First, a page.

More recently, after I moved to Louisville (and before Onely), I dated someone for about six months. I broke up with him the day before Valentine’s Day (though that isn’t why I broke up with him when I did… No, it just needed to be done, and as quickly as possible). Everything was off in that relationship – by the time I ended it, almost everything he did and said had the possibility of annoying the s*** out of me. Being with him made me feel terrible about myself because I constantly felt bothered, and he wasn’t doing anything wrong. I broke his heart (as they say), and it drove him a little crazy (which is another story, one which I wish I could have foreseen). But I remember being home afterward, feeling completely peaceful and elated. I made a special dinner that night and went to a movie alone – and being with only myself again felt completely right.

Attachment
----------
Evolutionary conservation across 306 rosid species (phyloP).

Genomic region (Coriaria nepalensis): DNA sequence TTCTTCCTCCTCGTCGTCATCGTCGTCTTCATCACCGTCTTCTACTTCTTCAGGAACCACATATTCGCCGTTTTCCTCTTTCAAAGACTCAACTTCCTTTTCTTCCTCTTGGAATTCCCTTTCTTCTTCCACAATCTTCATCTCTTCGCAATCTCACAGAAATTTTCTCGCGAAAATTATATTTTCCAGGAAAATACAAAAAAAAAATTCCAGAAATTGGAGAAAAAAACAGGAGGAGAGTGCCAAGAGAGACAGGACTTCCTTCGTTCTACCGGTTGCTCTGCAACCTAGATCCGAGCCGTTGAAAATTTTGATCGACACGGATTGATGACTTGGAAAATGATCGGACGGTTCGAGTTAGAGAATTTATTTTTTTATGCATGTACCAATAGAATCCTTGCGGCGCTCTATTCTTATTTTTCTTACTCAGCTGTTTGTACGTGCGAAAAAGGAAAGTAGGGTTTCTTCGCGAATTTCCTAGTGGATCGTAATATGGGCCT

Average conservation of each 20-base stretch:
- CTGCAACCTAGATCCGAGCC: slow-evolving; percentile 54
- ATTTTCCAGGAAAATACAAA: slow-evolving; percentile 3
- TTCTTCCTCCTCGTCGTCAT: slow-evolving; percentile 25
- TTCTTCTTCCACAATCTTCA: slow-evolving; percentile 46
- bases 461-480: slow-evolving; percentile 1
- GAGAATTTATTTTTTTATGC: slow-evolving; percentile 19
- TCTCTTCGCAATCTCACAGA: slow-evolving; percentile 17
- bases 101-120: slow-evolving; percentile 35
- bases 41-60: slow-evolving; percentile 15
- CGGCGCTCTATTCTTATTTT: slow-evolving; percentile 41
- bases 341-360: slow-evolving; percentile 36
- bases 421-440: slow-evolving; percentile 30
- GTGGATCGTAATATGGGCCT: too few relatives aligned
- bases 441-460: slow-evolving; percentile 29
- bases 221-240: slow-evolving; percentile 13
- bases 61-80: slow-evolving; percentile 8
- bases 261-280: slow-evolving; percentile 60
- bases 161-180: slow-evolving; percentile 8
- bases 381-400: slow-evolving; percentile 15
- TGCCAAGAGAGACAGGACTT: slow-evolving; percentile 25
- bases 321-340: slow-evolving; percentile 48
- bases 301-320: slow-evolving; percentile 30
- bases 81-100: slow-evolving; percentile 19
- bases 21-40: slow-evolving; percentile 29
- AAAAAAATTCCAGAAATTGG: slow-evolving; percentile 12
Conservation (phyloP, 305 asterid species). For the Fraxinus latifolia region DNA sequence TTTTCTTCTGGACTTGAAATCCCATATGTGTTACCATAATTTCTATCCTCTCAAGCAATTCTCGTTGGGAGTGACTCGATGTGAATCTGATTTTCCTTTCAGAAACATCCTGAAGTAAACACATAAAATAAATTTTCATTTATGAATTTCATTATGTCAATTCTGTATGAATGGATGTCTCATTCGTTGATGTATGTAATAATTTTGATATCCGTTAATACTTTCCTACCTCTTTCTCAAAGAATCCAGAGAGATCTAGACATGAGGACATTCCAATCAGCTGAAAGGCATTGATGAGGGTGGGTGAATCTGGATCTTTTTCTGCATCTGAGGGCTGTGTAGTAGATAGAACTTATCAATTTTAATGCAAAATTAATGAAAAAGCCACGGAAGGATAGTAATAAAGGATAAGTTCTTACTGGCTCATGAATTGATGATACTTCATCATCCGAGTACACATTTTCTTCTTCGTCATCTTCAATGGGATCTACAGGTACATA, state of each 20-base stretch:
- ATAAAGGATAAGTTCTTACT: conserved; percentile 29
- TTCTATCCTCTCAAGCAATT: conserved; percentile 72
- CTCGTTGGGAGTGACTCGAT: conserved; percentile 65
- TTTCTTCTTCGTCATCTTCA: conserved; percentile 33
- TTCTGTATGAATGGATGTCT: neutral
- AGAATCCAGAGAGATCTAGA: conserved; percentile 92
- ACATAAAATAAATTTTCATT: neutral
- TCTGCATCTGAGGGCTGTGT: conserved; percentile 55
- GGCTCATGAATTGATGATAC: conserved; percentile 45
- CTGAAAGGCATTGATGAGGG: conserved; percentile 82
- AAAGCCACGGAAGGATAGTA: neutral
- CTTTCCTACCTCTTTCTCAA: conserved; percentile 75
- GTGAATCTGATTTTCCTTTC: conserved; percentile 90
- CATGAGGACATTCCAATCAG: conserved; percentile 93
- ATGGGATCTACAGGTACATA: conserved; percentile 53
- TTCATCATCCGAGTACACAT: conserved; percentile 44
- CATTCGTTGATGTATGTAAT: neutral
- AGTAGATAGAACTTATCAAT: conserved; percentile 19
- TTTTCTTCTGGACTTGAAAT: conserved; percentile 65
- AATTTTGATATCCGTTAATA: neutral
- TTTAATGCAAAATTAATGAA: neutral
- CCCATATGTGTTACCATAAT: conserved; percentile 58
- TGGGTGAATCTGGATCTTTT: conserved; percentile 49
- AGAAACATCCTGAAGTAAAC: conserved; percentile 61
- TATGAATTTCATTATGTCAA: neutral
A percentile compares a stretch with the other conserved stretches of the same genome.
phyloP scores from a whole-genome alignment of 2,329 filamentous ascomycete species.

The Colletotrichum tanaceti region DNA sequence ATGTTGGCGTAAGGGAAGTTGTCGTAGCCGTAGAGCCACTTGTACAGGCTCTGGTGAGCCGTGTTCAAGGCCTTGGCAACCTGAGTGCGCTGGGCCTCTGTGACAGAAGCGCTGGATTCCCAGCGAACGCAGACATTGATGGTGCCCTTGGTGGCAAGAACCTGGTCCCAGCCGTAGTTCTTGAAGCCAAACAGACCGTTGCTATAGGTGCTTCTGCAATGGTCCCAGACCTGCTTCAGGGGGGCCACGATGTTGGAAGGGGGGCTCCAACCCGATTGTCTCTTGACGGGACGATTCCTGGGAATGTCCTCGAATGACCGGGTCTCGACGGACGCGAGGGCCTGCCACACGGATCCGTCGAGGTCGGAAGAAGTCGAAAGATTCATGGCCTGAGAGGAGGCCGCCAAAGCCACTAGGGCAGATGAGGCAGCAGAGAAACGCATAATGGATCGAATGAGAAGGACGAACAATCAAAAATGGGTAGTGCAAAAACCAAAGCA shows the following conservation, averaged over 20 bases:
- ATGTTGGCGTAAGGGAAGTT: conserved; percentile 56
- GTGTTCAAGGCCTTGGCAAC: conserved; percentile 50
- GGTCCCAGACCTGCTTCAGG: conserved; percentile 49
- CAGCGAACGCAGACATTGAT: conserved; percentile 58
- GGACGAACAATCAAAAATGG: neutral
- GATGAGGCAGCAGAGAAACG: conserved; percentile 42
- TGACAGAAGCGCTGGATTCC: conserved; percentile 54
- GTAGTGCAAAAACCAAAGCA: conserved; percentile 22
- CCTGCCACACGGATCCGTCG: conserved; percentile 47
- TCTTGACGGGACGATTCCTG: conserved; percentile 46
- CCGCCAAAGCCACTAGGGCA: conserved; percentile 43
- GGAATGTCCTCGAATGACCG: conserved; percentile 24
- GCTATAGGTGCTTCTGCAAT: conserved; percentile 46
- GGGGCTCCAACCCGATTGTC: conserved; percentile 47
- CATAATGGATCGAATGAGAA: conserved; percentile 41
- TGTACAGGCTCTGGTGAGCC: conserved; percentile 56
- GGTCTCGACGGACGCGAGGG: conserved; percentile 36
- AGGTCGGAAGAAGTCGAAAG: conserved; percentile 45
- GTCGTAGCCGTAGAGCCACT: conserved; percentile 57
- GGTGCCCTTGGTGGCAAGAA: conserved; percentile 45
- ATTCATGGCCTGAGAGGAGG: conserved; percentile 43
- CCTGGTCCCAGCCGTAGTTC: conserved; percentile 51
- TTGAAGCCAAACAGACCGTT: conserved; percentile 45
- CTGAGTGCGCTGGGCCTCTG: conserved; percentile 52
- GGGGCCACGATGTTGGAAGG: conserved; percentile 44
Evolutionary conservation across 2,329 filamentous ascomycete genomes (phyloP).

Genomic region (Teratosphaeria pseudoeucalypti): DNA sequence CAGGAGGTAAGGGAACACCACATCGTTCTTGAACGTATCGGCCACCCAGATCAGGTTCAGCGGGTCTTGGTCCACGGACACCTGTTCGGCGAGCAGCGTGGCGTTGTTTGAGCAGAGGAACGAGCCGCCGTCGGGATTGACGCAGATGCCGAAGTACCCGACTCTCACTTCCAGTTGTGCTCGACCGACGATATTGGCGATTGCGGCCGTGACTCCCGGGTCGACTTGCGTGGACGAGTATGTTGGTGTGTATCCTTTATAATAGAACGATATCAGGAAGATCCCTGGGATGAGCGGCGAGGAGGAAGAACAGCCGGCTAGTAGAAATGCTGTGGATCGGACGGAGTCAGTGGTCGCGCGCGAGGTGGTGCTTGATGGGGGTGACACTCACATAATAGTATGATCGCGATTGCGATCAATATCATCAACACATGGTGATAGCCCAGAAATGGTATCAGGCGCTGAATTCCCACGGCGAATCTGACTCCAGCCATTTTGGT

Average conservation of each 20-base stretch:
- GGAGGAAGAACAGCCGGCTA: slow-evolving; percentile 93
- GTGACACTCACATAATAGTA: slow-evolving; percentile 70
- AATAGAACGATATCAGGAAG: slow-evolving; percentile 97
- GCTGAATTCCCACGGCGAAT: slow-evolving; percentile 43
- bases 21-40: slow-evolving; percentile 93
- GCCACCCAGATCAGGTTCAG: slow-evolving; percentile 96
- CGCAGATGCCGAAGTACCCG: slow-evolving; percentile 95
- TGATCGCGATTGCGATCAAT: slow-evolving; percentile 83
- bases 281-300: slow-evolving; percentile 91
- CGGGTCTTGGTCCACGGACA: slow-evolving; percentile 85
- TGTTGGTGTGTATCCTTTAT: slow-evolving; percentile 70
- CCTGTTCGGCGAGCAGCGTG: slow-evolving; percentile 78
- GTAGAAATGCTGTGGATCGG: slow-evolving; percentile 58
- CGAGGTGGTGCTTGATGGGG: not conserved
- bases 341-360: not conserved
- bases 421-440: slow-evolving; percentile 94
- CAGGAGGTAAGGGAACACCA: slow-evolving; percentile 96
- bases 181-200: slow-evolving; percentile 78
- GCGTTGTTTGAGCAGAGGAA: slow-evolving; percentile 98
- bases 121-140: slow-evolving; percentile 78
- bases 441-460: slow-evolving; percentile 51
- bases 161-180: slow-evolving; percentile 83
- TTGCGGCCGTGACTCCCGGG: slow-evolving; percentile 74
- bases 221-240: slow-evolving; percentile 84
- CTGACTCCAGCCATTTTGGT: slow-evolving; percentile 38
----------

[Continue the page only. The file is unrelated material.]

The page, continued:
That breakup unfortunately turned into a sour mess that I actually regret (and I am not the type to regret anything). When he cursed at me and angrily gave me back all the things I had given him, I wish I had had Death Bear. I wanted to get rid of all the anger and pain and resentment that grew out of the experience. And even though I made use of the things that were valuable (I had given him an expensive, hand-made ceramic plate, and I wasn’t about to throw that out), it would have been nice to have had someone who would just take it all away and put it in a cave, far away from me.